Teacher Evaluations Back in the News
The ability to recruit and retain effective, quality teachers is one of the most crucial elements of education reform and improved student achievement. Excellent educators should be recognized for their unparalleled ability to reach students and change lives. Likewise, those teachers deemed less effective by regular, data-driven evaluations should be considered accordingly. All too often, education policies uphold the status quo making it difficult to remove less effective instructors from the classroom. Concerned citizens in New York and Virginia are fighting to improve teacher evaluation policies for their children’s futures.
In mid-March, a New York judge handed a victory to citizens who question the constitutionality of teacher tenure. Current state policy protects educators who have served for just three years, regardless of their performance in the classroom. A group of parents has sued over the issue, claiming this practice inhibits their child’s education. State and local officials and teachers unions filed a motion to dismiss the case, but that was denied.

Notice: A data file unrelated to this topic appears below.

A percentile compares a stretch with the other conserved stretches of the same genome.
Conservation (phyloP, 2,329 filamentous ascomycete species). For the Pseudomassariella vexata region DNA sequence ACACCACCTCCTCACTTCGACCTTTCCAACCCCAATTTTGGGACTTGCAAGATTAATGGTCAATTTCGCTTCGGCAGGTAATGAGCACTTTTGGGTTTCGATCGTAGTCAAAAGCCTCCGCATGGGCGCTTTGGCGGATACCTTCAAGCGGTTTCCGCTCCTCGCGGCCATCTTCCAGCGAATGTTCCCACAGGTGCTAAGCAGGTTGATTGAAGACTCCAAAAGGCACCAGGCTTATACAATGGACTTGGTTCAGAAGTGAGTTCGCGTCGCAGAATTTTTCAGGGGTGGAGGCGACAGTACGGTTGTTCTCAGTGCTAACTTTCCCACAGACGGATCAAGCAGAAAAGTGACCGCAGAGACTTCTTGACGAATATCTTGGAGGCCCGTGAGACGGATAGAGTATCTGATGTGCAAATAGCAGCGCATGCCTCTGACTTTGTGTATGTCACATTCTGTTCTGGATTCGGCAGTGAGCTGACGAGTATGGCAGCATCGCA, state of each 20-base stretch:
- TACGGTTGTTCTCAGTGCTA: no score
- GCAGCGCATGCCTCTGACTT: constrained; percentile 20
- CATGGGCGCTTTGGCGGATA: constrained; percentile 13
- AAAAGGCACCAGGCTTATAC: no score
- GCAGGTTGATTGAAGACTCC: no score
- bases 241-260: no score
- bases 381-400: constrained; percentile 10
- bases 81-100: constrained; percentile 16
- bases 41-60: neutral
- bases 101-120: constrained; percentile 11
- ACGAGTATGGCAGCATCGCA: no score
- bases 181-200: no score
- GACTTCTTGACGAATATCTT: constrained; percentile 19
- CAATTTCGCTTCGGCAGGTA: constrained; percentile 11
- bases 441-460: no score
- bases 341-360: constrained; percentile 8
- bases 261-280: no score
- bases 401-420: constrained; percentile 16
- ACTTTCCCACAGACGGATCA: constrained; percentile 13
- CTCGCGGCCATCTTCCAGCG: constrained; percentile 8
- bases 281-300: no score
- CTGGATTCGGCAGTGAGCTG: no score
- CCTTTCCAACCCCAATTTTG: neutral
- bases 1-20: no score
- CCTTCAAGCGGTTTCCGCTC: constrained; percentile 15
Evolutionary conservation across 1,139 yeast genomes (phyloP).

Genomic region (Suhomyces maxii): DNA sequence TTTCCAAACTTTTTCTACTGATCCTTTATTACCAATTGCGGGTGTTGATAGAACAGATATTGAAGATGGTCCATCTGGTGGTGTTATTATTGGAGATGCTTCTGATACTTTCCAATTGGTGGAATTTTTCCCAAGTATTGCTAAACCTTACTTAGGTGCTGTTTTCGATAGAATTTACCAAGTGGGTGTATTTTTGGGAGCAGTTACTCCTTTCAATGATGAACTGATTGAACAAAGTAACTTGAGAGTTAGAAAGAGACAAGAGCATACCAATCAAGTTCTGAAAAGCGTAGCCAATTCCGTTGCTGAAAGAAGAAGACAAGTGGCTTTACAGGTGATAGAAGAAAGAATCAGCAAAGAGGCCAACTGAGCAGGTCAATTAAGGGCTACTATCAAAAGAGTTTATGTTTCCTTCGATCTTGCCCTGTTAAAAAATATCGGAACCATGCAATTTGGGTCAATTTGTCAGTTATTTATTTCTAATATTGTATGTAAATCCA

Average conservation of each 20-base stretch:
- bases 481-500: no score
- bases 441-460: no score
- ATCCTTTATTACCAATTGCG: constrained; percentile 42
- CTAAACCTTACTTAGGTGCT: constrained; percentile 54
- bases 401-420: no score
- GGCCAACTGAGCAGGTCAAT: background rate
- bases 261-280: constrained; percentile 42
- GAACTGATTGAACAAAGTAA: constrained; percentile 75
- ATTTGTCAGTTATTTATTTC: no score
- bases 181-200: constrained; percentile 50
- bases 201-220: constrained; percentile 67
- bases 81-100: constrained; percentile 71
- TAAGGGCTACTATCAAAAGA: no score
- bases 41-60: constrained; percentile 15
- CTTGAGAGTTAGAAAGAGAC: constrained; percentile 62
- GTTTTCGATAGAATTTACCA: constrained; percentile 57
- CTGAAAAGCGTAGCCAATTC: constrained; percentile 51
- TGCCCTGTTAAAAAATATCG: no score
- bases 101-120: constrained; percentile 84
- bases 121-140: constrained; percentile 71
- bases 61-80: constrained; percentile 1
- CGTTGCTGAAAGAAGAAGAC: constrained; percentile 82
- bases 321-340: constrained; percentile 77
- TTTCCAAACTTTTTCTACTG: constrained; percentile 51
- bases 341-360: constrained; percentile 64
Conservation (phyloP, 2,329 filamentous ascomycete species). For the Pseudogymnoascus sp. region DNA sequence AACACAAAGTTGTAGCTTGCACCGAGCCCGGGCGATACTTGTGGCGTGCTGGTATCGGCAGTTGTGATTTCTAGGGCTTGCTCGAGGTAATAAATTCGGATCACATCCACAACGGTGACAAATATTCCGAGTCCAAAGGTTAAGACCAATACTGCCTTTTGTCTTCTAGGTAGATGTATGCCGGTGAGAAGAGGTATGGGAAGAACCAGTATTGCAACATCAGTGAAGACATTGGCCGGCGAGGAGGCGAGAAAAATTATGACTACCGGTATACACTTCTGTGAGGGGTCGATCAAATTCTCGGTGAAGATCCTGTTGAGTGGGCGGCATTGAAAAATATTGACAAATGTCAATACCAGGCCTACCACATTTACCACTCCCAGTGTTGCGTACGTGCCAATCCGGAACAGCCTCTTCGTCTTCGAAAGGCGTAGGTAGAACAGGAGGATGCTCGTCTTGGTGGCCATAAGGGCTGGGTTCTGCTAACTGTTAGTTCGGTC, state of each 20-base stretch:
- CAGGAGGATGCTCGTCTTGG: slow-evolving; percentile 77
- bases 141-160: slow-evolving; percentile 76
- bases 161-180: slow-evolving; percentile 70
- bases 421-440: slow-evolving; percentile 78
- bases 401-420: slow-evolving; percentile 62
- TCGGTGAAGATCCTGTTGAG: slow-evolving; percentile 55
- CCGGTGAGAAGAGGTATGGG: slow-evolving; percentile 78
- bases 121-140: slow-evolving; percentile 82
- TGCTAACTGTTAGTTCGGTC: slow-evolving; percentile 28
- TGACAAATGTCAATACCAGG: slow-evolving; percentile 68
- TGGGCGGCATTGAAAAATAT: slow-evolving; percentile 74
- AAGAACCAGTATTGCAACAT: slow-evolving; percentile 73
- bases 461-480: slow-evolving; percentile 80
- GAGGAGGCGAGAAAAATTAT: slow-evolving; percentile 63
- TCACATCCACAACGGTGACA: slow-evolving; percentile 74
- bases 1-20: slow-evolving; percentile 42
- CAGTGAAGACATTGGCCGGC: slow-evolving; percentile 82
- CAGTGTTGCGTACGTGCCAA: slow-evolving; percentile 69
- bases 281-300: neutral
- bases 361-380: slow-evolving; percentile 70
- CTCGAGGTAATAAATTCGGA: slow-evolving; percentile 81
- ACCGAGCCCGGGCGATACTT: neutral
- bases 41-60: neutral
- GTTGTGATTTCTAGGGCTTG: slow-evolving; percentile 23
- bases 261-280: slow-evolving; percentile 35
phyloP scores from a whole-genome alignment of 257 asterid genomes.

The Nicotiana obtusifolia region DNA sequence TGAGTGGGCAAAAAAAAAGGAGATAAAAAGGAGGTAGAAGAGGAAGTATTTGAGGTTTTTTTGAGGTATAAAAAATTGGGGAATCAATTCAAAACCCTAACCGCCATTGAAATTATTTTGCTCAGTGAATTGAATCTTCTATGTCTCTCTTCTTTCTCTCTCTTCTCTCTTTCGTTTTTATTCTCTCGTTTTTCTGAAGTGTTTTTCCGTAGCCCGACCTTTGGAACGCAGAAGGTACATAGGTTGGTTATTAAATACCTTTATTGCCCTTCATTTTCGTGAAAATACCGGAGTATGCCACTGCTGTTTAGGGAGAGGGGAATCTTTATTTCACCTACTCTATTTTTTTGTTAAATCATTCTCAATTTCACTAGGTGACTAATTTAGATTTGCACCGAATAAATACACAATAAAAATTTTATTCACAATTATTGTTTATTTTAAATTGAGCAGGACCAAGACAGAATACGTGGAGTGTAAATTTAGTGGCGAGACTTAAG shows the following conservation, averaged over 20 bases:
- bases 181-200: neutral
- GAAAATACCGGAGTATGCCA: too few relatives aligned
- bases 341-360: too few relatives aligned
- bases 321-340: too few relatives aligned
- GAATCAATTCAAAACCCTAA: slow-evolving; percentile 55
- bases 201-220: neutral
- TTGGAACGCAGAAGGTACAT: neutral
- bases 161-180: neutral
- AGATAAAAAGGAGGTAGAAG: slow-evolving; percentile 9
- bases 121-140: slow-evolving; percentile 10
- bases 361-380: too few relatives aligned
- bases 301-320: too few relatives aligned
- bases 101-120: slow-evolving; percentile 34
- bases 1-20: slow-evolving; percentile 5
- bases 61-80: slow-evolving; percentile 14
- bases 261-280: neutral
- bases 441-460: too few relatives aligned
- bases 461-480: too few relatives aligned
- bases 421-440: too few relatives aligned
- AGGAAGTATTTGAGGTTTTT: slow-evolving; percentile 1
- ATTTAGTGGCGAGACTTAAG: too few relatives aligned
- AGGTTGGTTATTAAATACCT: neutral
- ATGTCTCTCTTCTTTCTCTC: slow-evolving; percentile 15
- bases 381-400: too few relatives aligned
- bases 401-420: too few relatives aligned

In The Old Dominion, parents are suing the state to release evaluation data on public school teachers, claiming they have the right to know how their child’s instructors are performing. While parents seek to discern how their children’s teachers are adding up, state and union officials proclaim the release of evaluation data is an invasion of teacher privacy. They allege releasing the evaluations amounts to “public shaming”, and the raw data could be misinterpreted without proper context.
Few disagree that teachers should be evaluated. Disputes arise when the question turns to how and what happens afterward. The battle over teacher tenure and evaluations will continue as parents seek more influence over their children’s education.